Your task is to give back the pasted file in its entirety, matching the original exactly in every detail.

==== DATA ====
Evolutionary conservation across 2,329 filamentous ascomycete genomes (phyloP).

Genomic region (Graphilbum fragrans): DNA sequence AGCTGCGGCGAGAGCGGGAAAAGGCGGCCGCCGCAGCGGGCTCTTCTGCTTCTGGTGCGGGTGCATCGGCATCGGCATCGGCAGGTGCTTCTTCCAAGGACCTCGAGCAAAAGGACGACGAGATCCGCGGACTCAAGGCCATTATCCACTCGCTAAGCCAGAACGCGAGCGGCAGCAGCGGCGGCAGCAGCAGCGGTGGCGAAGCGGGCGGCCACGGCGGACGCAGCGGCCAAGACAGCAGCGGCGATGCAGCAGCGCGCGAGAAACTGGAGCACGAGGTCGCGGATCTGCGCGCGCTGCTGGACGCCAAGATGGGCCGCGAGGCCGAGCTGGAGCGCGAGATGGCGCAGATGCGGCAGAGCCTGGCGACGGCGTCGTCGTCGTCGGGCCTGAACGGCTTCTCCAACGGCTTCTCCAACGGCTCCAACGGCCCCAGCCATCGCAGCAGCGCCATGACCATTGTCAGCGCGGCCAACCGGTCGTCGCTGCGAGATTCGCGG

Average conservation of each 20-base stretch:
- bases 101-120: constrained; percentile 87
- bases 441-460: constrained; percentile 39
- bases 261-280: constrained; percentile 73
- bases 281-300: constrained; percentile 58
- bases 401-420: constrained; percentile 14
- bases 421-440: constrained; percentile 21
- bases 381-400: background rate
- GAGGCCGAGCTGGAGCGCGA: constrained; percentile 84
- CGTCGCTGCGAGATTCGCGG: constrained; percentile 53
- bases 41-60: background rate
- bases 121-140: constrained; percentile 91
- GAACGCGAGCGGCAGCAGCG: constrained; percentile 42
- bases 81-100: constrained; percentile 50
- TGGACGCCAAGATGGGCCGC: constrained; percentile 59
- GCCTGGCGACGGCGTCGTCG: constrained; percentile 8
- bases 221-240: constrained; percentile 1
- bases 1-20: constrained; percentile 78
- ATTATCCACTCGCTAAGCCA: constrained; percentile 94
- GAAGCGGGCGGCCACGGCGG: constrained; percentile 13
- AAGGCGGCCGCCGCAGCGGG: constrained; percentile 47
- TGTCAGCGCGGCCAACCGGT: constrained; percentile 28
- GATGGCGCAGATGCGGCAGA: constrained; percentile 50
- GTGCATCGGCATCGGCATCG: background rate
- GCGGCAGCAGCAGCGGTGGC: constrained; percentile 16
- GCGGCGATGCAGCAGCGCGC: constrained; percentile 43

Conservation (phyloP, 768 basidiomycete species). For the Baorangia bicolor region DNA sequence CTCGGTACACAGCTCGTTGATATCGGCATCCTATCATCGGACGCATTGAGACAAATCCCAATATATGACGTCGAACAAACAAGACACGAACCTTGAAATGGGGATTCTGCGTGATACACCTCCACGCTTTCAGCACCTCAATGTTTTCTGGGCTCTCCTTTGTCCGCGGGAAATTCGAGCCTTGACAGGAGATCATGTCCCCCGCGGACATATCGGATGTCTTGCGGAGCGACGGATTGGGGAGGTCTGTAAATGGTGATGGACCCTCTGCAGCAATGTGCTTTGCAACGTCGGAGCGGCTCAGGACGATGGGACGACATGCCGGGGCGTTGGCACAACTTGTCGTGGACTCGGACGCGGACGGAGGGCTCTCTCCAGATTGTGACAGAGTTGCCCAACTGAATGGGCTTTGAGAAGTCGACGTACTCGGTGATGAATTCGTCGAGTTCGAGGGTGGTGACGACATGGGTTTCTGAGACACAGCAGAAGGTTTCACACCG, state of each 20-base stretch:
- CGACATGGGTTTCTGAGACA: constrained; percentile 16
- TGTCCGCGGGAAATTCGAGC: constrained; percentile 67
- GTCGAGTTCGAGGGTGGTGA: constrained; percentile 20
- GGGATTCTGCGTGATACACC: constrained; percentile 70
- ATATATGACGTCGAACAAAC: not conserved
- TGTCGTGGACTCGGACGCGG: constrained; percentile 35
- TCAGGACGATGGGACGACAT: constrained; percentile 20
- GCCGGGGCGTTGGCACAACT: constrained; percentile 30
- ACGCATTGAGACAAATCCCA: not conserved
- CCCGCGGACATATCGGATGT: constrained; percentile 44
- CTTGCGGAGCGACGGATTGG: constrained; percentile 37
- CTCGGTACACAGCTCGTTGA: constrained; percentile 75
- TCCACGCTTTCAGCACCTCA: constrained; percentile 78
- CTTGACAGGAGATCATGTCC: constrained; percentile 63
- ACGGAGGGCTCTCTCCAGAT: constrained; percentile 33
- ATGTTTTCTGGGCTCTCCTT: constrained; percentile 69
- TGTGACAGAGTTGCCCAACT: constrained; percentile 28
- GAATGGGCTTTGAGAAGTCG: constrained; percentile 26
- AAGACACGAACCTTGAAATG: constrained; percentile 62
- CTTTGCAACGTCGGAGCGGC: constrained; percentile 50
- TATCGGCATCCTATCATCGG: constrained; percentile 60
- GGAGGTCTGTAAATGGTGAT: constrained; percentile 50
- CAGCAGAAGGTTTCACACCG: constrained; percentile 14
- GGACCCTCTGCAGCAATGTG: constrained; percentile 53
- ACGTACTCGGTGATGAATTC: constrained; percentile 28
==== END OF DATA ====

Evolutionary conservation across 2,329 filamentous ascomycete genomes (phyloP).

Genomic region (Graphilbum fragrans): DNA sequence AGCTGCGGCGAGAGCGGGAAAAGGCGGCCGCCGCAGCGGGCTCTTCTGCTTCTGGTGCGGGTGCATCGGCATCGGCATCGGCAGGTGCTTCTTCCAAGGACCTCGAGCAAAAGGACGACGAGATCCGCGGACTCAAGGCCATTATCCACTCGCTAAGCCAGAACGCGAGCGGCAGCAGCGGCGGCAGCAGCAGCGGTGGCGAAGCGGGCGGCCACGGCGGACGCAGCGGCCAAGACAGCAGCGGCGATGCAGCAGCGCGCGAGAAACTGGAGCACGAGGTCGCGGATCTGCGCGCGCTGCTGGACGCCAAGATGGGCCGCGAGGCCGAGCTGGAGCGCGAGATGGCGCAGATGCGGCAGAGCCTGGCGACGGCGTCGTCGTCGTCGGGCCTGAACGGCTTCTCCAACGGCTTCTCCAACGGCTCCAACGGCCCCAGCCATCGCAGCAGCGCCATGACCATTGTCAGCGCGGCCAACCGGTCGTCGCTGCGAGATTCGCGG

Average conservation of each 20-base stretch:
- bases 101-120: constrained; percentile 87
- bases 441-460: constrained; percentile 39
- bases 261-280: constrained; percentile 73
- bases 281-300: constrained; percentile 58
- bases 401-420: constrained; percentile 14
- bases 421-440: constrained; percentile 21
- bases 381-400: background rate
- GAGGCCGAGCTGGAGCGCGA: constrained; percentile 84
- CGTCGCTGCGAGATTCGCGG: constrained; percentile 53
- bases 41-60: background rate
- bases 121-140: constrained; percentile 91
- GAACGCGAGCGGCAGCAGCG: constrained; percentile 42
- bases 81-100: constrained; percentile 50
- TGGACGCCAAGATGGGCCGC: constrained; percentile 59
- GCCTGGCGACGGCGTCGTCG: constrained; percentile 8
- bases 221-240: constrained; percentile 1
- bases 1-20: constrained; percentile 78
- ATTATCCACTCGCTAAGCCA: constrained; percentile 94
- GAAGCGGGCGGCCACGGCGG: constrained; percentile 13
- AAGGCGGCCGCCGCAGCGGG: constrained; percentile 47
- TGTCAGCGCGGCCAACCGGT: constrained; percentile 28
- GATGGCGCAGATGCGGCAGA: constrained; percentile 50
- GTGCATCGGCATCGGCATCG: background rate
- GCGGCAGCAGCAGCGGTGGC: constrained; percentile 16
- GCGGCGATGCAGCAGCGCGC: constrained; percentile 43

Conservation (phyloP, 768 basidiomycete species). For the Baorangia bicolor region DNA sequence CTCGGTACACAGCTCGTTGATATCGGCATCCTATCATCGGACGCATTGAGACAAATCCCAATATATGACGTCGAACAAACAAGACACGAACCTTGAAATGGGGATTCTGCGTGATACACCTCCACGCTTTCAGCACCTCAATGTTTTCTGGGCTCTCCTTTGTCCGCGGGAAATTCGAGCCTTGACAGGAGATCATGTCCCCCGCGGACATATCGGATGTCTTGCGGAGCGACGGATTGGGGAGGTCTGTAAATGGTGATGGACCCTCTGCAGCAATGTGCTTTGCAACGTCGGAGCGGCTCAGGACGATGGGACGACATGCCGGGGCGTTGGCACAACTTGTCGTGGACTCGGACGCGGACGGAGGGCTCTCTCCAGATTGTGACAGAGTTGCCCAACTGAATGGGCTTTGAGAAGTCGACGTACTCGGTGATGAATTCGTCGAGTTCGAGGGTGGTGACGACATGGGTTTCTGAGACACAGCAGAAGGTTTCACACCG, state of each 20-base stretch:
- CGACATGGGTTTCTGAGACA: constrained; percentile 16
- TGTCCGCGGGAAATTCGAGC: constrained; percentile 67
- GTCGAGTTCGAGGGTGGTGA: constrained; percentile 20
- GGGATTCTGCGTGATACACC: constrained; percentile 70
- ATATATGACGTCGAACAAAC: not conserved
- TGTCGTGGACTCGGACGCGG: constrained; percentile 35
- TCAGGACGATGGGACGACAT: constrained; percentile 20
- GCCGGGGCGTTGGCACAACT: constrained; percentile 30
- ACGCATTGAGACAAATCCCA: not conserved
- CCCGCGGACATATCGGATGT: constrained; percentile 44
- CTTGCGGAGCGACGGATTGG: constrained; percentile 37
- CTCGGTACACAGCTCGTTGA: constrained; percentile 75
- TCCACGCTTTCAGCACCTCA: constrained; percentile 78
- CTTGACAGGAGATCATGTCC: constrained; percentile 63
- ACGGAGGGCTCTCTCCAGAT: constrained; percentile 33
- ATGTTTTCTGGGCTCTCCTT: constrained; percentile 69
- TGTGACAGAGTTGCCCAACT: constrained; percentile 28
- GAATGGGCTTTGAGAAGTCG: constrained; percentile 26
- AAGACACGAACCTTGAAATG: constrained; percentile 62
- CTTTGCAACGTCGGAGCGGC: constrained; percentile 50
- TATCGGCATCCTATCATCGG: constrained; percentile 60
- GGAGGTCTGTAAATGGTGAT: constrained; percentile 50
- CAGCAGAAGGTTTCACACCG: constrained; percentile 14
- GGACCCTCTGCAGCAATGTG: constrained; percentile 53
- ACGTACTCGGTGATGAATTC: constrained; percentile 28